In June, Montenegro will officially mark the seventh year since the start of the of EU accession negotiations process. However, results expected to be achieved at this stage are limited, or at least debatable, with country continuing to face significant challenges in meeting EU standards, while the civil society remains insufficiently included in the process. Rule of law deficiency, week and strongly politicized institutions, followed by a slow speed of political transition and transformation of society have led to the intensification of political, social and economic structural problems, additionally marred by recent political affairs.
Parliamentary elections are due to be held in Montenegro in 2020, but without the foreseen and highly needed reform of the election legislation. In order to contribute to this process, CEMI formed a Citizens’ Council for Free and Fair Elections, consisted of representatives of political parties, nongovernmental sector, media, academic workers and university professors who prepared recommendations and are advocating for electoral legislation reform to be improved in line with the international standards and previous recommendation given by the OSCE/ODIHR, GRECO, as well as domestic election observation organisations. Considering the continuous political crisis and inability of political actors to find a common ground and achieve dialogue, this mechanism should be additionally supported.
Previous changes of the electoral legislation were a compromise between the ruling and opposition parties, rather than an attempt to develop a comprehensive and structural election reform, by developing an Election Code, through an inclusive and transparent process. This is one of the main reasons for numerous legal and procedural gaps in conducting elections in Montenegro, leading to almost traditional political crises after each election and a continuous decrease of voters trust in election processes.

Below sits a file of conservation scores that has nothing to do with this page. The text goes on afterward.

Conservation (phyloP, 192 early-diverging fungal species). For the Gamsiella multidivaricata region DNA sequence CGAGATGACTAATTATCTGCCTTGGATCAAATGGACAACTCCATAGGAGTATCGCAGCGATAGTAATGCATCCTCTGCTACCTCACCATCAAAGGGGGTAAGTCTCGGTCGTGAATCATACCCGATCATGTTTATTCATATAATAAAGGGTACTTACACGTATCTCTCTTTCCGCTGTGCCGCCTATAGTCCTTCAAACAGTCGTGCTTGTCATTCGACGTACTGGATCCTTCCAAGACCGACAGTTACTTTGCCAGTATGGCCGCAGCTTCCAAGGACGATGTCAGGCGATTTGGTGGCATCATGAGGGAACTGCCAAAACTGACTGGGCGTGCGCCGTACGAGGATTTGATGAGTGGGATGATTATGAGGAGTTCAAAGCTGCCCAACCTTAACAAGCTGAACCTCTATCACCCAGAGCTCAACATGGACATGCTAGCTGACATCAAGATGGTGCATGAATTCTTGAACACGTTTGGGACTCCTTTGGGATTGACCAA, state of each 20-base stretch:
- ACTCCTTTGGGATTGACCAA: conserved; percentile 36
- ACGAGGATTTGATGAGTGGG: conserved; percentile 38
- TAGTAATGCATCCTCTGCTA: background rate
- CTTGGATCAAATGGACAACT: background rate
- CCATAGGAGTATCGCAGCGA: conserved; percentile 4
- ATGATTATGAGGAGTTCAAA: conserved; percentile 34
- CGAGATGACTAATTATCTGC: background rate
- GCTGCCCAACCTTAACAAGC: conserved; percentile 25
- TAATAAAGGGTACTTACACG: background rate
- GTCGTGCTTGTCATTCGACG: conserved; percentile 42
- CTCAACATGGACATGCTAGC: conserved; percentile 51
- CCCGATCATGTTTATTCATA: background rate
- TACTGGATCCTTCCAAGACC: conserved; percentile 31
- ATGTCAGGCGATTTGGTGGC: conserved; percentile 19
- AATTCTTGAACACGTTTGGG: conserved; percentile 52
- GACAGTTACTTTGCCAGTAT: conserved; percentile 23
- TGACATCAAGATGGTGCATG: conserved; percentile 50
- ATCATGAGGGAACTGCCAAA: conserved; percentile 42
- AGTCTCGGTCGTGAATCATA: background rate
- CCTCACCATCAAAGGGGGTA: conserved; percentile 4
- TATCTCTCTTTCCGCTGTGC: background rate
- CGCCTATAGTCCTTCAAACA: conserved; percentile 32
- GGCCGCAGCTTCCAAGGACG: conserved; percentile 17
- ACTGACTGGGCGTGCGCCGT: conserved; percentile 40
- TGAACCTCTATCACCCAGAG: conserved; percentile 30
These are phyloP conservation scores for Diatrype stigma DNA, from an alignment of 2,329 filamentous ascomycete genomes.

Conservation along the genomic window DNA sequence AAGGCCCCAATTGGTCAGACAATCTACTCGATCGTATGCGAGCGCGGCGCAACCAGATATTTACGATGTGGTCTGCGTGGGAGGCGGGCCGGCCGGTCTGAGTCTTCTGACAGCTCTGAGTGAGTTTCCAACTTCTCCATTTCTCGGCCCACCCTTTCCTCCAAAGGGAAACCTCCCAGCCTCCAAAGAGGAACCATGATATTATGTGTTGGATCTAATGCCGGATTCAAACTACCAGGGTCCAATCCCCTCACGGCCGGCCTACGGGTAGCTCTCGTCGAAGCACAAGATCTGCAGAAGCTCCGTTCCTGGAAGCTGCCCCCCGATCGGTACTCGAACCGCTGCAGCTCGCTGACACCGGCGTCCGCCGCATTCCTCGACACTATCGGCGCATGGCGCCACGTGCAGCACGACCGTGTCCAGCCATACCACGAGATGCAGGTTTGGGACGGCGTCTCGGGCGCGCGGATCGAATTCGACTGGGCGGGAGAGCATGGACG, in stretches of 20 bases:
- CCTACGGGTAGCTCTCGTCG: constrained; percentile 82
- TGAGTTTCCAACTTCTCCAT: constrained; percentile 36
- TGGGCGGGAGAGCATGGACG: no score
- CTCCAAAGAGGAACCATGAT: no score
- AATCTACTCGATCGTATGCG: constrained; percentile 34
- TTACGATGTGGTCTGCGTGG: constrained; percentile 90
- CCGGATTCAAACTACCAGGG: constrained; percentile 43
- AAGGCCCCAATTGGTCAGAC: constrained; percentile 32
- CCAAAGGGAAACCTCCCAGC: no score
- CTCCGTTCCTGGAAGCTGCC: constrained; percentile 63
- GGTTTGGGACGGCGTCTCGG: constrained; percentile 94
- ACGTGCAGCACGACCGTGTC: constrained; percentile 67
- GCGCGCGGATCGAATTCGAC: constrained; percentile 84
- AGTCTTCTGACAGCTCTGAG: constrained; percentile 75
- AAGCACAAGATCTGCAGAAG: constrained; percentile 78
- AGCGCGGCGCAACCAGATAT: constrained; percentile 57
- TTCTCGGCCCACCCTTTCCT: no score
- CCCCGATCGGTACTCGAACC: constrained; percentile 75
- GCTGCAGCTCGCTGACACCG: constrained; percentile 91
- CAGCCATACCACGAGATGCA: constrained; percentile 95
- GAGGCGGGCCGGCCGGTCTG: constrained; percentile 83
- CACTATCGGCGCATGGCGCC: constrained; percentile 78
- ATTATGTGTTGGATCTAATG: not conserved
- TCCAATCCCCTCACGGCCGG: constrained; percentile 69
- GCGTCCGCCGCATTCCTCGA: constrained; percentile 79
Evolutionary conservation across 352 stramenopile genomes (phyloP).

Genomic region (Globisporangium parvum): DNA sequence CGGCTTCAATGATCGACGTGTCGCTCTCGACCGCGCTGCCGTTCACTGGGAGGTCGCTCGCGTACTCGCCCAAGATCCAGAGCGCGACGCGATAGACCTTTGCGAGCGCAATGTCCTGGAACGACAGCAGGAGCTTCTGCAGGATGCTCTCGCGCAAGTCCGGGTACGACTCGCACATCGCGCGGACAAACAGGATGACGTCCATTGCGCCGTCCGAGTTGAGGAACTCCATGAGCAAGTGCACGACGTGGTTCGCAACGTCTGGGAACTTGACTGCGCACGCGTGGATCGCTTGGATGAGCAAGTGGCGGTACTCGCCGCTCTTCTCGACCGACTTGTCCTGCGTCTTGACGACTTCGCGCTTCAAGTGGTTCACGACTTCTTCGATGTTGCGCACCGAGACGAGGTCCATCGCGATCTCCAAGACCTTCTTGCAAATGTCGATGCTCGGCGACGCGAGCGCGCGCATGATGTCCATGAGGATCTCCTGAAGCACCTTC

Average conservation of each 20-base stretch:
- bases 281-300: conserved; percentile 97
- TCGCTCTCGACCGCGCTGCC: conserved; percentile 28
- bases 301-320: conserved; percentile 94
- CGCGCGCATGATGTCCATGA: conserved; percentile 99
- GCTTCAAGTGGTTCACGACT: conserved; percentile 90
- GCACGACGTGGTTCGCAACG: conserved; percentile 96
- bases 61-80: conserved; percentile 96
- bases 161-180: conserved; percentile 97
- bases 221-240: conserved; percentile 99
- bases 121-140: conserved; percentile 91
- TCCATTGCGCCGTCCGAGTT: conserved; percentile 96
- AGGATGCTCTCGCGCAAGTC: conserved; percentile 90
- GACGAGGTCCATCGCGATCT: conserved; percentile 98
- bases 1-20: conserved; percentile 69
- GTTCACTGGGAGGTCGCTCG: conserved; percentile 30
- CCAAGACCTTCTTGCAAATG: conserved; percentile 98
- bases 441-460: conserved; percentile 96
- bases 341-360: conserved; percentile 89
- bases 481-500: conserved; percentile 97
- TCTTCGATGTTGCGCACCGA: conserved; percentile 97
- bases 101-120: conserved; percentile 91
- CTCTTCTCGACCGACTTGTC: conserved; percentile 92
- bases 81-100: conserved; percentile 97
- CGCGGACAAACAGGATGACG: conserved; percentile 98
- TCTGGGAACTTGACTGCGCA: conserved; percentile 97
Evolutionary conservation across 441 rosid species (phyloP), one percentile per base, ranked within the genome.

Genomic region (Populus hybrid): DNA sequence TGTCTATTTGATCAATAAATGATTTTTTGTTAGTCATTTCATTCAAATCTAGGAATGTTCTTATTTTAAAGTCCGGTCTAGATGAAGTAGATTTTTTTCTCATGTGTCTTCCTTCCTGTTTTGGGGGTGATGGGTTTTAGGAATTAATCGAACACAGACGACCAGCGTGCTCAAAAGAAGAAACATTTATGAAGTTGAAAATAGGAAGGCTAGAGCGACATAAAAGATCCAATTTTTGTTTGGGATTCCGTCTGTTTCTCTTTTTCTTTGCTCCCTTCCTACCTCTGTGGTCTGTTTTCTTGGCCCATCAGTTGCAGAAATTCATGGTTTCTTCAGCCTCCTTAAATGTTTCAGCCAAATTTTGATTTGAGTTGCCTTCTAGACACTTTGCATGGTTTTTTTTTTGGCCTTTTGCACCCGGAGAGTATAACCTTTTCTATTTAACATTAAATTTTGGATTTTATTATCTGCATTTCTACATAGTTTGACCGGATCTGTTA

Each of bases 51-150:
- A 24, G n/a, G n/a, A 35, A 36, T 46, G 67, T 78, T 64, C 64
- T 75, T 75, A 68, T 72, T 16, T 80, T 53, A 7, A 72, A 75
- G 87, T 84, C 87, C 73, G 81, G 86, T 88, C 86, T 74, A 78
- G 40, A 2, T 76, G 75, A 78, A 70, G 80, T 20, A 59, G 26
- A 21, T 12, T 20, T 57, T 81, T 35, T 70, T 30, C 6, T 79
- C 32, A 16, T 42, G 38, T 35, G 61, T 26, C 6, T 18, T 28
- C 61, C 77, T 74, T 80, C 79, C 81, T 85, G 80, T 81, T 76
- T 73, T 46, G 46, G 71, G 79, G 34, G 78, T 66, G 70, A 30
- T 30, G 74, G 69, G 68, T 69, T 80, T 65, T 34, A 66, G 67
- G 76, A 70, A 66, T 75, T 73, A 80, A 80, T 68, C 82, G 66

In addition, media freedoms in Montenegro are under constant attacks and political pressure, as evidenced by a “no progress” mark in the last three European Commission reports. The EC reports specifically mentioned the RTCG dismissals and the attacks on journalists as issues expected to be addressed by Montenegro.
Concerning the legal and institutional framework for the work of NGOs, some improvements were introduced recently with regards to decentralised state financing, but results are yet to be seen. On the other hand, the cooperation between the Government and NGOs was at the lowest level last year, and there are no visible efforts for this situation to be changed in the near future. The highest point of cooperation backslide was reached after several most prominent NGOs (CEMI, IA, CRNVO and CGO) published a policy brief named “Montenegro between reform leader and reform simulacrum” showing that accession negotiation process is not a success story, as it was portrayed by state officials, through concrete examples of Government’s simulations of the reform processes. One of the recommendations proposed was a request to the EU to use all available mechanisms to accelerate reforms in Montenegro, including the balance clause, which was perceived by highest state officials as a direct attack on the Government and these NGOs and their leaders became targets of severe smear campaigns.
Western Balkans’ “frontrunner” toward EU made progress, in technical sense, by opening one negotiation chapter (27 - Environment and Climate change), with total of 32 out of 33 chapters opened and three chapters provisionally closed. However, direct results are not visible to citizens, who do not notice any progress in their everyday life, which consequentially results in a decrease of citizens support towards the EU and their growing dissatisfaction is evidenced by a number of protests last year, at all levels.